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Is it normal to be able to reach higher with full voice than falsetto?

Just saw Ken's 10 tips for singing high notes. Tip #4 suggests trying to sing with falsetto first then build it up to full voice. I have a problem working with this tip, because my falsetto is somehow constricted and cannot reach as high as my full voice does (I'm talking about E5-G5 range here). I have to push really hard, yet still cannot place my falsetto on that range, while it feels a lot more relaxed using full voice (still difficult, but much less so and still possible).

So I wonder, is it true that falsetto usually reaches higher than full voice? For me, it doesn't seem to be so. Perhaps I have a wrong falsetto technique? Can anyone suggest please?


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    highmtnhighmtn Administrator, Moderator, Enrolled, Pro, 3.0 Streaming Posts: 15,359

    Hi, @dreamist!

    Tip #4 is true, but when you are talking about notes up in the 5th octave, it's high for either chest voice OR head voice.  That's where just about everybody starts running out of steam on high notes, whether in chest or head. 

    For many singers , a G4 or B4 would be a very high note in chest voice, and practicing with that note in head voice and gradually bringing chest into it would be a way of learning it softly first, and then putting some chest weight into it, as Ken suggests in the Singing High Notes article (By the way, that really IS a good article!)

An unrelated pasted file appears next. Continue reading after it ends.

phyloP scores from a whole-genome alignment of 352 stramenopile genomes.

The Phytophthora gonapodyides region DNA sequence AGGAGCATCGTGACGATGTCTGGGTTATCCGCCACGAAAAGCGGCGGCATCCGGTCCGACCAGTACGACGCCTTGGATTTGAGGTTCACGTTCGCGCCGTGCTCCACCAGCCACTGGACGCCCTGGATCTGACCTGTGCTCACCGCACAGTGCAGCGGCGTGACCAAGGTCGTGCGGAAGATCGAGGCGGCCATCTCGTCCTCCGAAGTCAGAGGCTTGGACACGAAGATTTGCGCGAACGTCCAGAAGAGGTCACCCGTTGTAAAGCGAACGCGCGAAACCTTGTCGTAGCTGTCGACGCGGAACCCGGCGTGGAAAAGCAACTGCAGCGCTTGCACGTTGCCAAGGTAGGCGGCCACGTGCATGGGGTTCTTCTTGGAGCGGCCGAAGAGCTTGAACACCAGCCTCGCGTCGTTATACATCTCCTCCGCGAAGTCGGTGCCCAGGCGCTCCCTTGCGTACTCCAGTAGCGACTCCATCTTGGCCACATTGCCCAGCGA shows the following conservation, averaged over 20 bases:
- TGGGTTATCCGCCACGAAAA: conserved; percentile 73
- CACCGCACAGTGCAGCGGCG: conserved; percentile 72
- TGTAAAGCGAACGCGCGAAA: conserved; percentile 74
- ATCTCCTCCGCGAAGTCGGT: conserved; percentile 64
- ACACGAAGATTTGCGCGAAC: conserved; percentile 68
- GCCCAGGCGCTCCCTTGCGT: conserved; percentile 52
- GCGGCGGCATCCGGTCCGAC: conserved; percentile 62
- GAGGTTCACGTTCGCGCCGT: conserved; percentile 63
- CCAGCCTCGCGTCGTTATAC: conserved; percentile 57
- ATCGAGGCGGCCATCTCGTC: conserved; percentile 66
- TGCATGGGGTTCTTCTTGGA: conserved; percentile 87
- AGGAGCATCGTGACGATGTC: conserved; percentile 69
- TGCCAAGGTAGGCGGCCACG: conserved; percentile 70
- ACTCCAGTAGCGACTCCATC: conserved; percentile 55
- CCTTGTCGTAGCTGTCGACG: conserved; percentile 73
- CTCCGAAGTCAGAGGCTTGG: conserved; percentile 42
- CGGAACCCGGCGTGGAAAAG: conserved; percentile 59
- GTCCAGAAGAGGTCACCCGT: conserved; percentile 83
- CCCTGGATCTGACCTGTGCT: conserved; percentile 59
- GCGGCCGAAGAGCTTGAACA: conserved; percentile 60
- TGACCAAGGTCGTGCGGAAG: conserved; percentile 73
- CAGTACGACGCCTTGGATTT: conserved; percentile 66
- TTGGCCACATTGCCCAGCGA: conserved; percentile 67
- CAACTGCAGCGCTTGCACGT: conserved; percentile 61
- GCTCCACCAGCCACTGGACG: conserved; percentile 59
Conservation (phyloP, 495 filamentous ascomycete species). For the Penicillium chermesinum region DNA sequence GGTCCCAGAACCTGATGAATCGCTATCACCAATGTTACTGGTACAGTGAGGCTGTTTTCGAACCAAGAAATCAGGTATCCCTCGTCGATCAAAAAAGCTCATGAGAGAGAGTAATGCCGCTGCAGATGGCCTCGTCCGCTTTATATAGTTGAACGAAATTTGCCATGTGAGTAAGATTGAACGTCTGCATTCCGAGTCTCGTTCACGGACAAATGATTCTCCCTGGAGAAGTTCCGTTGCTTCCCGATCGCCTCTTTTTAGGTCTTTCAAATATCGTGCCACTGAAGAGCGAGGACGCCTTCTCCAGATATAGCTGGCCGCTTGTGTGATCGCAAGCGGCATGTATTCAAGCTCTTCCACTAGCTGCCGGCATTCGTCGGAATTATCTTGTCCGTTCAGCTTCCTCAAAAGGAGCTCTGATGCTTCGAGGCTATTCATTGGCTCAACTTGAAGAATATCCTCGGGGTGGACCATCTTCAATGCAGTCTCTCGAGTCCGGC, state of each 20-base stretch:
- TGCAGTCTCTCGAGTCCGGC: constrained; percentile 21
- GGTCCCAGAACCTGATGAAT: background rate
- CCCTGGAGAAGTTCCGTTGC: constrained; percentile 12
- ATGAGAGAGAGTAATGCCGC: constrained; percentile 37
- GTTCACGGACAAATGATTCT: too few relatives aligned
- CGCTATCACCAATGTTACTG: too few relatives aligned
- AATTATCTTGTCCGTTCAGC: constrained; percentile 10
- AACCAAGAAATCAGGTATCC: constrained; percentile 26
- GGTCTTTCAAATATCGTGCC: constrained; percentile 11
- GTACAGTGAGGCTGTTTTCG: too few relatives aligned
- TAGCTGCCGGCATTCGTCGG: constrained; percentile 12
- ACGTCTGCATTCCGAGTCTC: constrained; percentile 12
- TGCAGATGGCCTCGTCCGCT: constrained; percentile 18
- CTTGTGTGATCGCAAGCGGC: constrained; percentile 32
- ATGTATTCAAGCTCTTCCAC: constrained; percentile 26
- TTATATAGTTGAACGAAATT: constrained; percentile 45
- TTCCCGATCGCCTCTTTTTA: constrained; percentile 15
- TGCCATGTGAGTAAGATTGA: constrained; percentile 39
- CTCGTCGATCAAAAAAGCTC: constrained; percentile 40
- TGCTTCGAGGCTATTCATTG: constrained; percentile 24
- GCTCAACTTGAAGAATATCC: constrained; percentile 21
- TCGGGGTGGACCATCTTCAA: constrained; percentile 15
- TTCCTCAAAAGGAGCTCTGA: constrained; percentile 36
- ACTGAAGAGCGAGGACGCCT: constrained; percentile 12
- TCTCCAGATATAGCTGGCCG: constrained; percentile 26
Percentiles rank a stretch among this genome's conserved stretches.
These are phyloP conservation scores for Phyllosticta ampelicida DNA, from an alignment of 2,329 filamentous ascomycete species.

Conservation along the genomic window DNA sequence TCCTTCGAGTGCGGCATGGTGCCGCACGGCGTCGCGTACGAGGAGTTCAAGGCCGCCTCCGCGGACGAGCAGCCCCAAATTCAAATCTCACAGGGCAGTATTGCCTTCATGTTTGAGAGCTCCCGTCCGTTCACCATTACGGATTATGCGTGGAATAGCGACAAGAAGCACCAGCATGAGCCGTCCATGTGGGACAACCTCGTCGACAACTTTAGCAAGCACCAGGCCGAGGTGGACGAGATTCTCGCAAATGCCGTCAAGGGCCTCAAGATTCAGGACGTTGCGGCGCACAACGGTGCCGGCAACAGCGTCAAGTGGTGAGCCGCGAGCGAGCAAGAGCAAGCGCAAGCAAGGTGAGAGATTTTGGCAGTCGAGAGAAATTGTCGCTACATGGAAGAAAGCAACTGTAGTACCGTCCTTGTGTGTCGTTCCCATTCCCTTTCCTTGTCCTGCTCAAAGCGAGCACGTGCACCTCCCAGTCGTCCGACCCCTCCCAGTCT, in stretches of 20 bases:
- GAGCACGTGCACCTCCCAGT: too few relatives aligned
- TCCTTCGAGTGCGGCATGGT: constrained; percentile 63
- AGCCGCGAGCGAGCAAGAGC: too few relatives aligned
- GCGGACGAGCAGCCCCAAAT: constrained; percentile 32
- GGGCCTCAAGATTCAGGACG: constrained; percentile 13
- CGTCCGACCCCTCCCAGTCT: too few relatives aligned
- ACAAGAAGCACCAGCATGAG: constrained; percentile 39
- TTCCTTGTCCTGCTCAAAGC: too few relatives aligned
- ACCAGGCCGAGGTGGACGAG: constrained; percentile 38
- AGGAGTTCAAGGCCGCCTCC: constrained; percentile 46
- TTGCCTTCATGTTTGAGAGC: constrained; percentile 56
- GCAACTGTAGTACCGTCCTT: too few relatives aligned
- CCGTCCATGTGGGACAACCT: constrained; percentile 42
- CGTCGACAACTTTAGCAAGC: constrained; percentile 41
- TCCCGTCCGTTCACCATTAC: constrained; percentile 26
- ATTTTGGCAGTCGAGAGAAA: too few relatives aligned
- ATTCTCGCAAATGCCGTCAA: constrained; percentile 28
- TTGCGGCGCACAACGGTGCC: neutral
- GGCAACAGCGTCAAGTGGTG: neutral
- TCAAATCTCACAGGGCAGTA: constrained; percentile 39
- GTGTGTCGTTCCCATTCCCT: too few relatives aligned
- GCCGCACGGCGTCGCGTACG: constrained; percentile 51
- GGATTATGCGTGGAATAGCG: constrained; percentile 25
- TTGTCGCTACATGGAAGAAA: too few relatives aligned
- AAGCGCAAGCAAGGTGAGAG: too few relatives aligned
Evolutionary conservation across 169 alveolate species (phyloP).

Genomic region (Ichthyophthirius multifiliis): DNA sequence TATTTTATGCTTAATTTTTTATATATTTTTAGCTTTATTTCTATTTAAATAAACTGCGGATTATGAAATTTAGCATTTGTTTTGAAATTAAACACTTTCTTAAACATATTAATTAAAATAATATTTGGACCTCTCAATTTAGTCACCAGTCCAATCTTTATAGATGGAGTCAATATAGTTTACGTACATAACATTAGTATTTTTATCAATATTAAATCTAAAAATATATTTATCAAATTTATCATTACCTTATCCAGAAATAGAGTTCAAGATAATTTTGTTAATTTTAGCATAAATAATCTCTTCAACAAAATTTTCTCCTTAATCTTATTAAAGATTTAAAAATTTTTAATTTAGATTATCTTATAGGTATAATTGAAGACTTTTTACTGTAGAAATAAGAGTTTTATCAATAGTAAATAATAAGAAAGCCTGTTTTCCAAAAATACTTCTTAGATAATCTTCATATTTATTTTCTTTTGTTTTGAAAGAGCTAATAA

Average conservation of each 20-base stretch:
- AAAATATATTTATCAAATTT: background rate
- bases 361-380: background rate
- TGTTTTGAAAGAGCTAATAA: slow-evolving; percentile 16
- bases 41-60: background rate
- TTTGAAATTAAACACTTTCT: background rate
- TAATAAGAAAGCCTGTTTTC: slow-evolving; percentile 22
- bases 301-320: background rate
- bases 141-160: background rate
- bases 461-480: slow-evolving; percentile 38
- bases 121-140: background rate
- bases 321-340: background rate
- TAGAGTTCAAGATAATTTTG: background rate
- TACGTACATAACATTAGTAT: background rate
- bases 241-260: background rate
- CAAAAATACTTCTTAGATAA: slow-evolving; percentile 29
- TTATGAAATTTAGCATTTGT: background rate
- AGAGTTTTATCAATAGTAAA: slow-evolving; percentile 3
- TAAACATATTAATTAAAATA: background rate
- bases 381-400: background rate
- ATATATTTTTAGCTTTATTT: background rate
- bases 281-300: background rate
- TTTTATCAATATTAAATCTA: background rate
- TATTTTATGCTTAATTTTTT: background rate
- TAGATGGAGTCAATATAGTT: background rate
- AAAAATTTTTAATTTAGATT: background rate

After a singer becomes more advanced, eventually making it up past C5, then E, F, G5, etc. in chest voice, funny things start to happen.  You may in fact be able to take your mix or a light chest voice up higher than you can in head voice or falsetto.  It seems crazy that chest voice could go that high, but it can, and some of the things that apply down lower have different characteristics at those higher-pitched resonance areas. 

    So, to answer your question, this tip is to help people who aren't singing stratospheric notes like G5's quite yet.  It kind of depends on what timbre you are using, the volume level, how chesty or heady you are configuring your voice, what vowel you are using, and where it is placed, but I do find, just like you, that sometimes I can sing crazy-high, thinned-down chest notes quite easily that will require a lot more effort to sing in head voice or falsetto.

    If you want to sing in head voice higher (or lower) than you can now, you may need to start doing head voice workouts to expand that head voice range.  Eventually you will reach your maximum high and low ranges in each vocal configuration.

    But singing down in the 4th octave, around F#4 to B4, Tip #4 in Ken's article is right on the money.  That's where most newer vocal students are fighting to stretch chest voice just one more half-step, yodeling, and trying to figure everything out.  Most of us have to work that area of the voice for quite some time before the Rocket Engines Really Kick In!!!

    It's odd to even be talking about notes like G4 to be "way down there", but when you sing G5's, suddenly a G4 IS way down there.  It's all relative to your point of view.  Where you will be with your voice five years from now you may be looking down on the G5. 

    : ^ )

    All the Best!


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    dreamistdreamist Pro, 2.0 PRO Posts: 3
    That explains it! Thank you very much!

    I'll have a long way to go. Still can't relax enough up there. :)
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